Wednesday, July 8, 2015

I Never Thought I'd Have A Coming Out Story

I have a habit of connecting things that don't necessarily belong together. As a theater director, I like to think this tendency is an asset: it allows me to connect the plays I direct to the world we inhabit. It's a joy to take words on a page and make them into a living, breathing environment.

But I'm not here to talk about my work, at least not this time. I'm talking about how this tendency to connect otherwise unconnected instances forces me to remain accountable to myself. I'm talking about how for the last few months I've been fighting a nagging voice in the back of mind, saying:

You need to come out.

I fight with this voice. I tell myself that my complex sexuality is not relevant to Mike Brown, or Kalief Browder, or Freddie Gray. I tell myself that there are better-suited warriors on the front lines of all of the issues. I tell myself that the world doesn't need another "Look at me because I know how you feel" post by a latecomer surfing in on a giant wave of heteronormative, cis privilege. Still the voice says:

You need to come out.

I rationalize that the people closest to me already know. That I'm not hiding in anyone's closet. That the people I love are aware and that no one is actually asking me to do anything. That I can keep shouting #BlackLivesMatter and do the work around #TellingOurStories and that will be enough. But,

I need to come out.

I need to come out because these disparate pieces of myself are connected. Because I can't argue for authentic representations of Black womanhood and not showcase my authentic Black women-ness as evidence. Because I talk a lot about things that matter to me, yet my silence in this space is noticeable. Because the women whose names we need to say are worth honoring not only as martyrs or innocents, but also as complex and whole beings whose stories were cut short by a system that failed to see them wholly. These women deserved better because they existed. Not because they were upstanding. Not because they were sane. Not because they were straight. Simply because they were.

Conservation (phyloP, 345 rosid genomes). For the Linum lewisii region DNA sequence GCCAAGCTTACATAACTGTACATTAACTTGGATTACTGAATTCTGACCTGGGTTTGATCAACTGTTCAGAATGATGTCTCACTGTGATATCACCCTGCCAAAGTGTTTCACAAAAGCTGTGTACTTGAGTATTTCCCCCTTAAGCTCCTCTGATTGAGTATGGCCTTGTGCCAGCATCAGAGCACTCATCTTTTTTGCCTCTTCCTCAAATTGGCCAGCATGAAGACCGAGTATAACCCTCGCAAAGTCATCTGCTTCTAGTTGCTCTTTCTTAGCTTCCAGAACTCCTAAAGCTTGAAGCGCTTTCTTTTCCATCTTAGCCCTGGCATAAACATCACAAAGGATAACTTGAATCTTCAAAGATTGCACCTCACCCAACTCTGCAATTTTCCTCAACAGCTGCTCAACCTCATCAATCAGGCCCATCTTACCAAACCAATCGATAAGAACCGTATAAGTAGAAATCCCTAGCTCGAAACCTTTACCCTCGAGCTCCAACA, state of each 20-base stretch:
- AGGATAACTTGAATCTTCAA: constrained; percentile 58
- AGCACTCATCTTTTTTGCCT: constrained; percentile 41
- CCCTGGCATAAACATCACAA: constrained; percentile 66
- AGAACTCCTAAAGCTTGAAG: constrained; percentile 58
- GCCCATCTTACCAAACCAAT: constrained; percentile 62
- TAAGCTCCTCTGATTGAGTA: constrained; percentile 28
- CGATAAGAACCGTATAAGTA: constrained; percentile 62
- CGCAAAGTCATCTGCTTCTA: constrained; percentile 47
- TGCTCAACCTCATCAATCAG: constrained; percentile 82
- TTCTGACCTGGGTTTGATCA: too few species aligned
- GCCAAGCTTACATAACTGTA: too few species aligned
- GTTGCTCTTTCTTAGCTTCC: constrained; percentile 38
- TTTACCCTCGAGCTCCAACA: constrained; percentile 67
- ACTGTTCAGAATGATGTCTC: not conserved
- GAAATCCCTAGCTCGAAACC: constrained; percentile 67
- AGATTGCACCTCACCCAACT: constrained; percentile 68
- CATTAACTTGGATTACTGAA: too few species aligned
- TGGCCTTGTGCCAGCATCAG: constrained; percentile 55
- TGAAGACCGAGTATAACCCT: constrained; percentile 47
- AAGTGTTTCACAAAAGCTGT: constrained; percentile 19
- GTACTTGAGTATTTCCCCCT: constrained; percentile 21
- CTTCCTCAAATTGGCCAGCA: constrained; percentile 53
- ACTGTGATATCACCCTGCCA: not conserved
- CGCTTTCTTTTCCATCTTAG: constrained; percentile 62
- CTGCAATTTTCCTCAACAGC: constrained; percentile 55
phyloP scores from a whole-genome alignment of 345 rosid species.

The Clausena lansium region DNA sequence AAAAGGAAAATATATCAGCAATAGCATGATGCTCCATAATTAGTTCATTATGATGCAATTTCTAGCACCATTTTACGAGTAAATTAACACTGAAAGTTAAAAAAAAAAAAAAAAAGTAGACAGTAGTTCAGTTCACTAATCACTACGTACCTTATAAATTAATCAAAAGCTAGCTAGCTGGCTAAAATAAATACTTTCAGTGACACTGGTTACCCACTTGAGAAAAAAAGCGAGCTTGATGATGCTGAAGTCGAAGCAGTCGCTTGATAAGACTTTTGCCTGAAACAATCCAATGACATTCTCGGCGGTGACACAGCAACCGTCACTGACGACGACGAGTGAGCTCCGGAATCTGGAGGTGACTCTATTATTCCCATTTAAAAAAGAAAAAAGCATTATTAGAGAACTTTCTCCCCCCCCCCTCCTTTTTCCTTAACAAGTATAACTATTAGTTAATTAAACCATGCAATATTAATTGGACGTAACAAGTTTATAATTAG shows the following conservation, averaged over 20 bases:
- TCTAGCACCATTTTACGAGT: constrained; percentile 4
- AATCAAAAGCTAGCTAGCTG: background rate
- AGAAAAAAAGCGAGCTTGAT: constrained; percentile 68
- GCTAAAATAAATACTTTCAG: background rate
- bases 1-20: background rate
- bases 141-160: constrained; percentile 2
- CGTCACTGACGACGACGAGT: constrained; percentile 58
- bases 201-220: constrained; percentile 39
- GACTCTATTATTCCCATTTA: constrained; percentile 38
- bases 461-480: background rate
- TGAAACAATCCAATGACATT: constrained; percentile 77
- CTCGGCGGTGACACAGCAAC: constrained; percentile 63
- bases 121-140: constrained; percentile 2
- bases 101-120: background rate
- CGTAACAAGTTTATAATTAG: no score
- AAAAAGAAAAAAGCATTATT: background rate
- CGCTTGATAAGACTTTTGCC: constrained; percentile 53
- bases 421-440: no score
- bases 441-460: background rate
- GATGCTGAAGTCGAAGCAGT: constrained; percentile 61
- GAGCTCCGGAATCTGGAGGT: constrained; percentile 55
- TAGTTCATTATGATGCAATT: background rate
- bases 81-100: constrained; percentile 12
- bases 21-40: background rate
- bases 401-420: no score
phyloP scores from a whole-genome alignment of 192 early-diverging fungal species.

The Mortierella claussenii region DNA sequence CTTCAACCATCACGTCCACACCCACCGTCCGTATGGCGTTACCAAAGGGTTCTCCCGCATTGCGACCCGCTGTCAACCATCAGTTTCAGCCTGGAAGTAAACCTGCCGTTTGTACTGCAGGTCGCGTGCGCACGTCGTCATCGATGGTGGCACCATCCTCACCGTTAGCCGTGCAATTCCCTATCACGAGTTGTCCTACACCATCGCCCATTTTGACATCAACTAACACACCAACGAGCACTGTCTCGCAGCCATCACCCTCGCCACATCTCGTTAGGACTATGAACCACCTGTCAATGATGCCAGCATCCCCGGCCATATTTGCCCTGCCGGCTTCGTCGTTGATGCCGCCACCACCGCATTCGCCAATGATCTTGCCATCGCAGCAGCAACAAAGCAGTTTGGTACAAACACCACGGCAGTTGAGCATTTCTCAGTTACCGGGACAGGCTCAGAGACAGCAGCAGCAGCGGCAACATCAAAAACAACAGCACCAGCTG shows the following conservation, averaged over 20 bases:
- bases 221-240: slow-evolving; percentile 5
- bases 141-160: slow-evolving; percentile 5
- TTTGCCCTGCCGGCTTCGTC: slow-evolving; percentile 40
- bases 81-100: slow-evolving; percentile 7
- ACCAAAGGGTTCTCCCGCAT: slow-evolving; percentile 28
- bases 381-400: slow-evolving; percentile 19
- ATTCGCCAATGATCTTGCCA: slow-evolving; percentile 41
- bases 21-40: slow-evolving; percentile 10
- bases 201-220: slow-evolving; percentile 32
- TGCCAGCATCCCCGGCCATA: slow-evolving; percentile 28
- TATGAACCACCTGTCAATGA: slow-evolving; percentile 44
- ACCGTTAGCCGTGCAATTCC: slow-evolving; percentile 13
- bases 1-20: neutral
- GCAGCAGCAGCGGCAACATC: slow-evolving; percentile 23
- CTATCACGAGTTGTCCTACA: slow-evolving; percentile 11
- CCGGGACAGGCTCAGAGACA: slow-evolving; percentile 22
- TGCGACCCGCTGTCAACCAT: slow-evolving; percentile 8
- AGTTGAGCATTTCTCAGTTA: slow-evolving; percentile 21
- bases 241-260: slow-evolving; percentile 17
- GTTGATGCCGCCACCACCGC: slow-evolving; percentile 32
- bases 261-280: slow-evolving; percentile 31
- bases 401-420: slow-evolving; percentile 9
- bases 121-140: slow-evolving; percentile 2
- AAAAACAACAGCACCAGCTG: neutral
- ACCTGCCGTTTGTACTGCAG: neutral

Credit: The All-Nite Images / Wikimedia Commons / Flickr

I need to come out.

I need to come out because I'm scared to. Because not doing so makes me feel like a hypocrite. Because the intersection of Black and queer is a dangerous place to exist, and I've been able to stay artificially safe for too long. Because I've asked others to check their privilege and #ChallengeYourPerspective while resting comfortably behind a heteronormative shield. Because we have collectively gotten so comfortable with a monolithic view of Blackness and Black womanhood that other people will wear it as a costume to camouflage their own dysfunctions.

I am coming out.

I am polyamorous. I am queer. I am in a loving, committed relationship with both a woman and a man. The three of us are Black and proud and happy. And that matters because a part of me wants to bow down to respectability politics and keep my loves to myself. A part of me wants to stay safely in my lane by only telling the complex stories on stage. A part of me says I'm fighting on enough fronts, why do I need another? Then I remember that being "respectable" will not save me. It will not save any of us.

I am out.
I am Black.
I am woman.
I am poly.
I am queer.
I am visible.
I am loved.
I am free.

I have a habit of connecting things that don't necessarily belong together. None of the items in the list above are negated by any of the other items. The whole of my story is great because of its parts, not in spite of them. I see the tragedies of the world as connected to a narrative of suppressing people's full identities and I refuse to be complicit in growing the list of things Black people can't do, even though it keeps growing, by presenting a redacted version of my own truth.

I have come out.
And I'm not going back.

Credit: Ludovic Bertron / Wikimedia Commons / Flickr


  1. Be you, do you, and never be ashamed for the positive light it gives you to shine bright!

    1. Thank you for you kind words. It is much appreciated!

  2. Courtney,

    This is beautiful! I am so happy that you have found true happiness and your truest self. So many of us live in fear but I am glad you chose bravery. You are brave. You are loved. You are an inspiration.

    With love and support,

    1. Thank you! That is so beautiful of you to say.

  3. you keep doing you girl. the rest of the world will catch up.